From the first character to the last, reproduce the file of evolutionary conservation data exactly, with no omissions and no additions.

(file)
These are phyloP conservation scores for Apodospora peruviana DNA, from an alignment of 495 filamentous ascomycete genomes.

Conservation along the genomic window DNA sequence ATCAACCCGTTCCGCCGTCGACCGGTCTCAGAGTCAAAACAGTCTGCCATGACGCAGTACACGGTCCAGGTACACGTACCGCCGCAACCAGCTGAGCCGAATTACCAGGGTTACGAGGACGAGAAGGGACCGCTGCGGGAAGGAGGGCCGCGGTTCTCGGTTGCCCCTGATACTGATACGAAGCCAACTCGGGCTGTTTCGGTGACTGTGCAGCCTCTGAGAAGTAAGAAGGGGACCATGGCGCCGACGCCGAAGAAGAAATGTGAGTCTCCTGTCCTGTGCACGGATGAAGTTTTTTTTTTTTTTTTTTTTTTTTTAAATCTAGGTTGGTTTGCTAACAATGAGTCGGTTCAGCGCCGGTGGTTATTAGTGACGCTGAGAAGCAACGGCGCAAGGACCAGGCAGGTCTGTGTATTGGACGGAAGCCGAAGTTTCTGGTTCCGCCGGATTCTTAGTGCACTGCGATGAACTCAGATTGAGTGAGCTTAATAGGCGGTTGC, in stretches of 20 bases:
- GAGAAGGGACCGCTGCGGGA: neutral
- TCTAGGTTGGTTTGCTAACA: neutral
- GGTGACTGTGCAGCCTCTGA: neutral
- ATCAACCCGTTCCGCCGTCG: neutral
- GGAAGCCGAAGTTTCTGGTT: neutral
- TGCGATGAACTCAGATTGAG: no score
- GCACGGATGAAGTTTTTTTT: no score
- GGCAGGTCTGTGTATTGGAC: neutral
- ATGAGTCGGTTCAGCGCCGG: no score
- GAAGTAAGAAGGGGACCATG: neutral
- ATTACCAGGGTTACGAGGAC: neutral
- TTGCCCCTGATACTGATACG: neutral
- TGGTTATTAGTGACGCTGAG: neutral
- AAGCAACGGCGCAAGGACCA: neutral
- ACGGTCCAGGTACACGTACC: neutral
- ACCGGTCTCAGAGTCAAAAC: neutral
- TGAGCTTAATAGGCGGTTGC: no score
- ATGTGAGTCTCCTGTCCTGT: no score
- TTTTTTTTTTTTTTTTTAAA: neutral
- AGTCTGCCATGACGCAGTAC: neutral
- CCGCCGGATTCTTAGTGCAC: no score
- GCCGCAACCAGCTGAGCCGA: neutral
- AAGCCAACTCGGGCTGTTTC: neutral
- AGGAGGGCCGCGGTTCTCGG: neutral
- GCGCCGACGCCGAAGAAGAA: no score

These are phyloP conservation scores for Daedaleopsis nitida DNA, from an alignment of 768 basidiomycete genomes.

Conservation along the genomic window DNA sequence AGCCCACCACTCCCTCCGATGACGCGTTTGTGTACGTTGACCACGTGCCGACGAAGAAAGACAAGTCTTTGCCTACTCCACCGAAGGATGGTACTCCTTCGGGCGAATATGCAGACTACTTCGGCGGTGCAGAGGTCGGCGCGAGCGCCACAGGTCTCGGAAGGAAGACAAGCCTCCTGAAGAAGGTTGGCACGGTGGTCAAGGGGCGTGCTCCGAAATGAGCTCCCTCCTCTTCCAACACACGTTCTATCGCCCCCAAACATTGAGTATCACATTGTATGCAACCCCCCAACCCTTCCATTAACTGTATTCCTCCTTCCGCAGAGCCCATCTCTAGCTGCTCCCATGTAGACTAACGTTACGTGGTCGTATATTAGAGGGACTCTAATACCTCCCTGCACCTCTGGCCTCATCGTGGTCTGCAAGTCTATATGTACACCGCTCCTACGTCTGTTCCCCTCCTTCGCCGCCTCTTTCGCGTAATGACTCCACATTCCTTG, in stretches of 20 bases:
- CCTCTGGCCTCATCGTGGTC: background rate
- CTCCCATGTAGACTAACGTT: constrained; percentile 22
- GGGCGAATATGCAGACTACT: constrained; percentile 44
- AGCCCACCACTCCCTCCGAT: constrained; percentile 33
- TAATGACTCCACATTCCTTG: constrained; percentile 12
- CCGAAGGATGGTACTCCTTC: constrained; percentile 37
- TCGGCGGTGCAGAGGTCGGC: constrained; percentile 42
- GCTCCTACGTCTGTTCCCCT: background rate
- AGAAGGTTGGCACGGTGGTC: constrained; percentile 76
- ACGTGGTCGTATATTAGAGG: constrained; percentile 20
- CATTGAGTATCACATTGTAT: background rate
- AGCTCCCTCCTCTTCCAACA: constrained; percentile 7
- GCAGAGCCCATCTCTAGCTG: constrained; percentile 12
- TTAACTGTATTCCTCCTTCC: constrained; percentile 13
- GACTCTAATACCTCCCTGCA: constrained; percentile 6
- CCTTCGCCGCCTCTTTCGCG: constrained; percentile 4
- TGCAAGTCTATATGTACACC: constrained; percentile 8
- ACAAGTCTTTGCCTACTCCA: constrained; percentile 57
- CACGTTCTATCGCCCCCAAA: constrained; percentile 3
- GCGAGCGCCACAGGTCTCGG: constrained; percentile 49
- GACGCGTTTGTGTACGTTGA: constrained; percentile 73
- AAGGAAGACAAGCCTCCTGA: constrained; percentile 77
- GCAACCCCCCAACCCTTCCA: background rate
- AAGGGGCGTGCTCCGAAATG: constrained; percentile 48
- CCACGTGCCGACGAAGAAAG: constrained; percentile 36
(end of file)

These are phyloP conservation scores for Apodospora peruviana DNA, from an alignment of 495 filamentous ascomycete genomes.

Conservation along the genomic window DNA sequence ATCAACCCGTTCCGCCGTCGACCGGTCTCAGAGTCAAAACAGTCTGCCATGACGCAGTACACGGTCCAGGTACACGTACCGCCGCAACCAGCTGAGCCGAATTACCAGGGTTACGAGGACGAGAAGGGACCGCTGCGGGAAGGAGGGCCGCGGTTCTCGGTTGCCCCTGATACTGATACGAAGCCAACTCGGGCTGTTTCGGTGACTGTGCAGCCTCTGAGAAGTAAGAAGGGGACCATGGCGCCGACGCCGAAGAAGAAATGTGAGTCTCCTGTCCTGTGCACGGATGAAGTTTTTTTTTTTTTTTTTTTTTTTTTAAATCTAGGTTGGTTTGCTAACAATGAGTCGGTTCAGCGCCGGTGGTTATTAGTGACGCTGAGAAGCAACGGCGCAAGGACCAGGCAGGTCTGTGTATTGGACGGAAGCCGAAGTTTCTGGTTCCGCCGGATTCTTAGTGCACTGCGATGAACTCAGATTGAGTGAGCTTAATAGGCGGTTGC, in stretches of 20 bases:
- GAGAAGGGACCGCTGCGGGA: neutral
- TCTAGGTTGGTTTGCTAACA: neutral
- GGTGACTGTGCAGCCTCTGA: neutral
- ATCAACCCGTTCCGCCGTCG: neutral
- GGAAGCCGAAGTTTCTGGTT: neutral
- TGCGATGAACTCAGATTGAG: no score
- GCACGGATGAAGTTTTTTTT: no score
- GGCAGGTCTGTGTATTGGAC: neutral
- ATGAGTCGGTTCAGCGCCGG: no score
- GAAGTAAGAAGGGGACCATG: neutral
- ATTACCAGGGTTACGAGGAC: neutral
- TTGCCCCTGATACTGATACG: neutral
- TGGTTATTAGTGACGCTGAG: neutral
- AAGCAACGGCGCAAGGACCA: neutral
- ACGGTCCAGGTACACGTACC: neutral
- ACCGGTCTCAGAGTCAAAAC: neutral
- TGAGCTTAATAGGCGGTTGC: no score
- ATGTGAGTCTCCTGTCCTGT: no score
- TTTTTTTTTTTTTTTTTAAA: neutral
- AGTCTGCCATGACGCAGTAC: neutral
- CCGCCGGATTCTTAGTGCAC: no score
- GCCGCAACCAGCTGAGCCGA: neutral
- AAGCCAACTCGGGCTGTTTC: neutral
- AGGAGGGCCGCGGTTCTCGG: neutral
- GCGCCGACGCCGAAGAAGAA: no score

These are phyloP conservation scores for Daedaleopsis nitida DNA, from an alignment of 768 basidiomycete genomes.

Conservation along the genomic window DNA sequence AGCCCACCACTCCCTCCGATGACGCGTTTGTGTACGTTGACCACGTGCCGACGAAGAAAGACAAGTCTTTGCCTACTCCACCGAAGGATGGTACTCCTTCGGGCGAATATGCAGACTACTTCGGCGGTGCAGAGGTCGGCGCGAGCGCCACAGGTCTCGGAAGGAAGACAAGCCTCCTGAAGAAGGTTGGCACGGTGGTCAAGGGGCGTGCTCCGAAATGAGCTCCCTCCTCTTCCAACACACGTTCTATCGCCCCCAAACATTGAGTATCACATTGTATGCAACCCCCCAACCCTTCCATTAACTGTATTCCTCCTTCCGCAGAGCCCATCTCTAGCTGCTCCCATGTAGACTAACGTTACGTGGTCGTATATTAGAGGGACTCTAATACCTCCCTGCACCTCTGGCCTCATCGTGGTCTGCAAGTCTATATGTACACCGCTCCTACGTCTGTTCCCCTCCTTCGCCGCCTCTTTCGCGTAATGACTCCACATTCCTTG, in stretches of 20 bases:
- CCTCTGGCCTCATCGTGGTC: background rate
- CTCCCATGTAGACTAACGTT: constrained; percentile 22
- GGGCGAATATGCAGACTACT: constrained; percentile 44
- AGCCCACCACTCCCTCCGAT: constrained; percentile 33
- TAATGACTCCACATTCCTTG: constrained; percentile 12
- CCGAAGGATGGTACTCCTTC: constrained; percentile 37
- TCGGCGGTGCAGAGGTCGGC: constrained; percentile 42
- GCTCCTACGTCTGTTCCCCT: background rate
- AGAAGGTTGGCACGGTGGTC: constrained; percentile 76
- ACGTGGTCGTATATTAGAGG: constrained; percentile 20
- CATTGAGTATCACATTGTAT: background rate
- AGCTCCCTCCTCTTCCAACA: constrained; percentile 7
- GCAGAGCCCATCTCTAGCTG: constrained; percentile 12
- TTAACTGTATTCCTCCTTCC: constrained; percentile 13
- GACTCTAATACCTCCCTGCA: constrained; percentile 6
- CCTTCGCCGCCTCTTTCGCG: constrained; percentile 4
- TGCAAGTCTATATGTACACC: constrained; percentile 8
- ACAAGTCTTTGCCTACTCCA: constrained; percentile 57
- CACGTTCTATCGCCCCCAAA: constrained; percentile 3
- GCGAGCGCCACAGGTCTCGG: constrained; percentile 49
- GACGCGTTTGTGTACGTTGA: constrained; percentile 73
- AAGGAAGACAAGCCTCCTGA: constrained; percentile 77
- GCAACCCCCCAACCCTTCCA: background rate
- AAGGGGCGTGCTCCGAAATG: constrained; percentile 48
- CCACGTGCCGACGAAGAAAG: constrained; percentile 36